Defence minister Manohar Parrikar on Monday said the four-member crew of a rogue Pakistani vessel that exploded off the Gujarat coast on January 1 had committed harakiri, trashing speculation that the boat exploded and sank due to firing by the coast guard.
He did not rule out the possibility of the crew consuming cyanide pills before setting the boat on fire to destroy evidence.
“They were in touch with Pakistani authorities. I cannot reveal the intercepts picked up by us as it would compromise our sources,” a told a TV channel. After 16 hours of monitoring, the trawler was intercepted by the coast guard less than 200 nautical miles (371 km) off Porbandar. “With a 26/11 scenario looming large, you can’t ask the coast guard to make everything sure before they act at midnight. We have to assume the worst and proceed. The coast guard did a perfect job,” he said.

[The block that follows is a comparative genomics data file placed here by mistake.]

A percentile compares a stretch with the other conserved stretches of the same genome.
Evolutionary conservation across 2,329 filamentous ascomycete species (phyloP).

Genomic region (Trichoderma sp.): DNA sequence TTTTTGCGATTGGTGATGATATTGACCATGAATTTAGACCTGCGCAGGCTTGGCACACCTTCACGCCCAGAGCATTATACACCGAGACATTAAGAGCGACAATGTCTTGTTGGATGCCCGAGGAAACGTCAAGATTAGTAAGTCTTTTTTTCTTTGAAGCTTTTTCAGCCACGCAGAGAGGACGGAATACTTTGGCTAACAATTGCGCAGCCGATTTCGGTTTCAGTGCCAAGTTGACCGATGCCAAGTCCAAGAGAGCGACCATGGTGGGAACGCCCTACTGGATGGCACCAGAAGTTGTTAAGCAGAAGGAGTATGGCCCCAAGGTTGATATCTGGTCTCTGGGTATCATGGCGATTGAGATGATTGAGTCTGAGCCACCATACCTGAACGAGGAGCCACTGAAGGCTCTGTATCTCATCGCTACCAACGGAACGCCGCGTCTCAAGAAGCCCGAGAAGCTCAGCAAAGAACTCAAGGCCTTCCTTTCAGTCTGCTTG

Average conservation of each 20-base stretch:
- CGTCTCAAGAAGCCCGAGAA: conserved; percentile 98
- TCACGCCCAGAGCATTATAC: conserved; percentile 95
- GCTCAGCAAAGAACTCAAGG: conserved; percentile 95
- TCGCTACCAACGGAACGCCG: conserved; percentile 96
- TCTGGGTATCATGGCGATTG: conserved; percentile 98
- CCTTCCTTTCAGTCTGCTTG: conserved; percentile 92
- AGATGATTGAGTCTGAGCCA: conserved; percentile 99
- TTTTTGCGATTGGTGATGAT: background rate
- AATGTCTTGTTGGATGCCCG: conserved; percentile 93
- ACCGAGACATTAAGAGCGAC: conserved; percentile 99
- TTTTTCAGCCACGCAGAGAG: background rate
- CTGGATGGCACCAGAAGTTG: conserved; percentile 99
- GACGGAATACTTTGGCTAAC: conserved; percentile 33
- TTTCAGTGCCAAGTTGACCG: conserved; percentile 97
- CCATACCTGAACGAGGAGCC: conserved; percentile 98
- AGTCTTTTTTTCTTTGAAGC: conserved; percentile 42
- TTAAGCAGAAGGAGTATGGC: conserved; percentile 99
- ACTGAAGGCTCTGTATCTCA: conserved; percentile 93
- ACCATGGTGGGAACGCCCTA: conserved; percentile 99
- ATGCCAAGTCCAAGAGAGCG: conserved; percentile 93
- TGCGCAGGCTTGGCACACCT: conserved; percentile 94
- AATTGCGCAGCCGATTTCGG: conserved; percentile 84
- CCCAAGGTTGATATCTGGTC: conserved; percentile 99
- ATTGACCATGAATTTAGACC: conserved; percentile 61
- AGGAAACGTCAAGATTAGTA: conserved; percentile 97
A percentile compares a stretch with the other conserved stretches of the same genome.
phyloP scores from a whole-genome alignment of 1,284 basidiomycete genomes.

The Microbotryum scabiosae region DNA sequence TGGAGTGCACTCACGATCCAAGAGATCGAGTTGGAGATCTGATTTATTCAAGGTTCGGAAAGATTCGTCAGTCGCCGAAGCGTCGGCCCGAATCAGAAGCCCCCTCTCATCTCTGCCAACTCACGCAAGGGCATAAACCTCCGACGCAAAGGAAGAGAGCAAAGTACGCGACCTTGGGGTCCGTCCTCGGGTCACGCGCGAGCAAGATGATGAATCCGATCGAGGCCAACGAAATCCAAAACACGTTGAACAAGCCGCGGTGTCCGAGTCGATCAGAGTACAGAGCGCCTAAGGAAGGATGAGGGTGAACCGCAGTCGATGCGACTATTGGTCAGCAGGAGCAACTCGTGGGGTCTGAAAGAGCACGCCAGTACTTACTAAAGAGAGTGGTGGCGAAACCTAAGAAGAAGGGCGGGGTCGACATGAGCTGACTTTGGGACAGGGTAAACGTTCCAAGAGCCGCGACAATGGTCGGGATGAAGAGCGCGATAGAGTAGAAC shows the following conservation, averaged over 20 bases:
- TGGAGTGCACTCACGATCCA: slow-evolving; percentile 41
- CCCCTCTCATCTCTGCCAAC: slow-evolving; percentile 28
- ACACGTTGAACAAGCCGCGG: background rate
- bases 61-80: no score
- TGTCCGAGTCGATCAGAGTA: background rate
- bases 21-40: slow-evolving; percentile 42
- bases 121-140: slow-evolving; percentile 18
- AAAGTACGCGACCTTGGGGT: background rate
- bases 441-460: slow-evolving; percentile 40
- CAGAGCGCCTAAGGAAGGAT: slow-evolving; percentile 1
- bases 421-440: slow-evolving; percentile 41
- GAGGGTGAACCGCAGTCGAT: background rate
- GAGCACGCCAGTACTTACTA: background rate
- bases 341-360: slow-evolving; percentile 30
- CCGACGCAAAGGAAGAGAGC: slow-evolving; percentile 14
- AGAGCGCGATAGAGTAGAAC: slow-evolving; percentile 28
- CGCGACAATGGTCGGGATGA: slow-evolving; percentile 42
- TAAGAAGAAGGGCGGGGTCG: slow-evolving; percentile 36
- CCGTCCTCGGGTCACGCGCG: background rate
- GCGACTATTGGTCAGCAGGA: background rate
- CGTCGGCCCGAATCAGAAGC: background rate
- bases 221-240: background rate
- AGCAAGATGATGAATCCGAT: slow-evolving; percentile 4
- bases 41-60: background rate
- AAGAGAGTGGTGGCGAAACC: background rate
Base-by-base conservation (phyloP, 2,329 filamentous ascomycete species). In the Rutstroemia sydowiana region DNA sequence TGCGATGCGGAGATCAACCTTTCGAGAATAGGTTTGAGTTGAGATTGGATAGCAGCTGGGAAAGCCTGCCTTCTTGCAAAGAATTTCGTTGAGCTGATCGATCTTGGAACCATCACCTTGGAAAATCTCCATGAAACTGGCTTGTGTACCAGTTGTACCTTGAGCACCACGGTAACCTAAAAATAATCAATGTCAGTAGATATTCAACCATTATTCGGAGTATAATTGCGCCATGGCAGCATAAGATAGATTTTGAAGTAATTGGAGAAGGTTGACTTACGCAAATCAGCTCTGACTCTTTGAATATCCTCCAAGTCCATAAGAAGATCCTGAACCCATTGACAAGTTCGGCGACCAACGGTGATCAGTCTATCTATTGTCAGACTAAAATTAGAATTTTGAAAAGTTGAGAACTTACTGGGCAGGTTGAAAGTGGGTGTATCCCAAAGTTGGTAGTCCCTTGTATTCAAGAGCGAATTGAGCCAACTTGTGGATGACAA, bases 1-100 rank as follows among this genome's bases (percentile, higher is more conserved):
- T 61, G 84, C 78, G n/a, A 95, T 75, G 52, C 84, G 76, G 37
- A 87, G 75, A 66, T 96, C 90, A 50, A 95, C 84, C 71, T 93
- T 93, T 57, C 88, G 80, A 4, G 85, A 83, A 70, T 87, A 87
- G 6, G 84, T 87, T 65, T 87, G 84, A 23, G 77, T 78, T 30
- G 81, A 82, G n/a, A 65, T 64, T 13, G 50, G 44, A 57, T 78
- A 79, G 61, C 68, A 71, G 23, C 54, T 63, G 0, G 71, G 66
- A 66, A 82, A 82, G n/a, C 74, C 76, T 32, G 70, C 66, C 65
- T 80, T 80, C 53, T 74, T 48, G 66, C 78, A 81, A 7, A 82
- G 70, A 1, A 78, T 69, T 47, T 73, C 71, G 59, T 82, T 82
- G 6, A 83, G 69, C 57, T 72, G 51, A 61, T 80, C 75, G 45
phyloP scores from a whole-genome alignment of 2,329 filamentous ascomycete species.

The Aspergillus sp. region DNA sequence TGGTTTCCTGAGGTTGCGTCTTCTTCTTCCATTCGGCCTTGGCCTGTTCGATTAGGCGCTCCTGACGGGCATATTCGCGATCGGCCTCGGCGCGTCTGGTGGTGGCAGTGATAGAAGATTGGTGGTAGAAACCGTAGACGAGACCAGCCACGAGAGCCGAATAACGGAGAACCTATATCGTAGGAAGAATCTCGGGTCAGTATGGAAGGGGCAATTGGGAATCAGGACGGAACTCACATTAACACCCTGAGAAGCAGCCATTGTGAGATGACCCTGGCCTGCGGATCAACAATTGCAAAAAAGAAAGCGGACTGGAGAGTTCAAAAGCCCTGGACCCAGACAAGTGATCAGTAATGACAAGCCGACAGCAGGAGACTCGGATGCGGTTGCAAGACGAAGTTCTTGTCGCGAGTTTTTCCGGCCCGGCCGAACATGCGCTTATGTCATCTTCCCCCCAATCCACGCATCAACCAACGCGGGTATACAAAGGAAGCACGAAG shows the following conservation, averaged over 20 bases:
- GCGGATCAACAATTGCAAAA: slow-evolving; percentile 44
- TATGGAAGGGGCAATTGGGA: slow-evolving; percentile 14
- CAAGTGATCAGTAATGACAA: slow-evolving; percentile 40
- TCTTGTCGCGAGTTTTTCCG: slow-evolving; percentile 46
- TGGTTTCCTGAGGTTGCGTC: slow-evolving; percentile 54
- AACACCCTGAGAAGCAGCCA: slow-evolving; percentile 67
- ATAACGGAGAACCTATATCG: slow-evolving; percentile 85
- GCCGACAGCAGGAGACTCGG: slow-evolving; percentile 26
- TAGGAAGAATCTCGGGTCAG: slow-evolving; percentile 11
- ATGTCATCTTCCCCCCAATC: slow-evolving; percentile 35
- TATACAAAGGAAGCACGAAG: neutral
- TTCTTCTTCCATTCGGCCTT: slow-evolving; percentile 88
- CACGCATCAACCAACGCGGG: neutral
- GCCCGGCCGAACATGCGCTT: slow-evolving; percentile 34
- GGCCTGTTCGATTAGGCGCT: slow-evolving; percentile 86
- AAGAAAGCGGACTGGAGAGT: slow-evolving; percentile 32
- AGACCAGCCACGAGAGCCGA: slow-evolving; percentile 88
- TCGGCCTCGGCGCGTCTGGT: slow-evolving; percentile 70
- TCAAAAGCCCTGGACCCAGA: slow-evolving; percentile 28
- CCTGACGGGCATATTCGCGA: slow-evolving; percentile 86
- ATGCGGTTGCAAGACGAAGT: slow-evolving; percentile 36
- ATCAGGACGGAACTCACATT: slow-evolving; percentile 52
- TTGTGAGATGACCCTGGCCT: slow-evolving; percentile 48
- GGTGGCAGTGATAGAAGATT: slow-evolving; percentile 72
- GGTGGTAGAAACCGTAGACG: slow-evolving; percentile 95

The minister said he did not need “conclusive proof” to avert danger to the country. He said the crew set the boat on fire so that no proof of their activities was left behind.
Rubbishing the theory that the boat may have been involved in smuggling, he said “normal smuggling activity does not take place in an isolated channel.” Indicating that the crew were working on a sinister plan, Parrikar said “those people were motivated enough to commit suicide.”
The trawler stopped only after the coast guard fired warning, but the crew had by then set it on fire, triggering a major explosion that sank the vessel. The coast guard swung into action on December 31 after an alert was issued that a suspicious Pakistani fishing boat from near Karachi was headed towards India.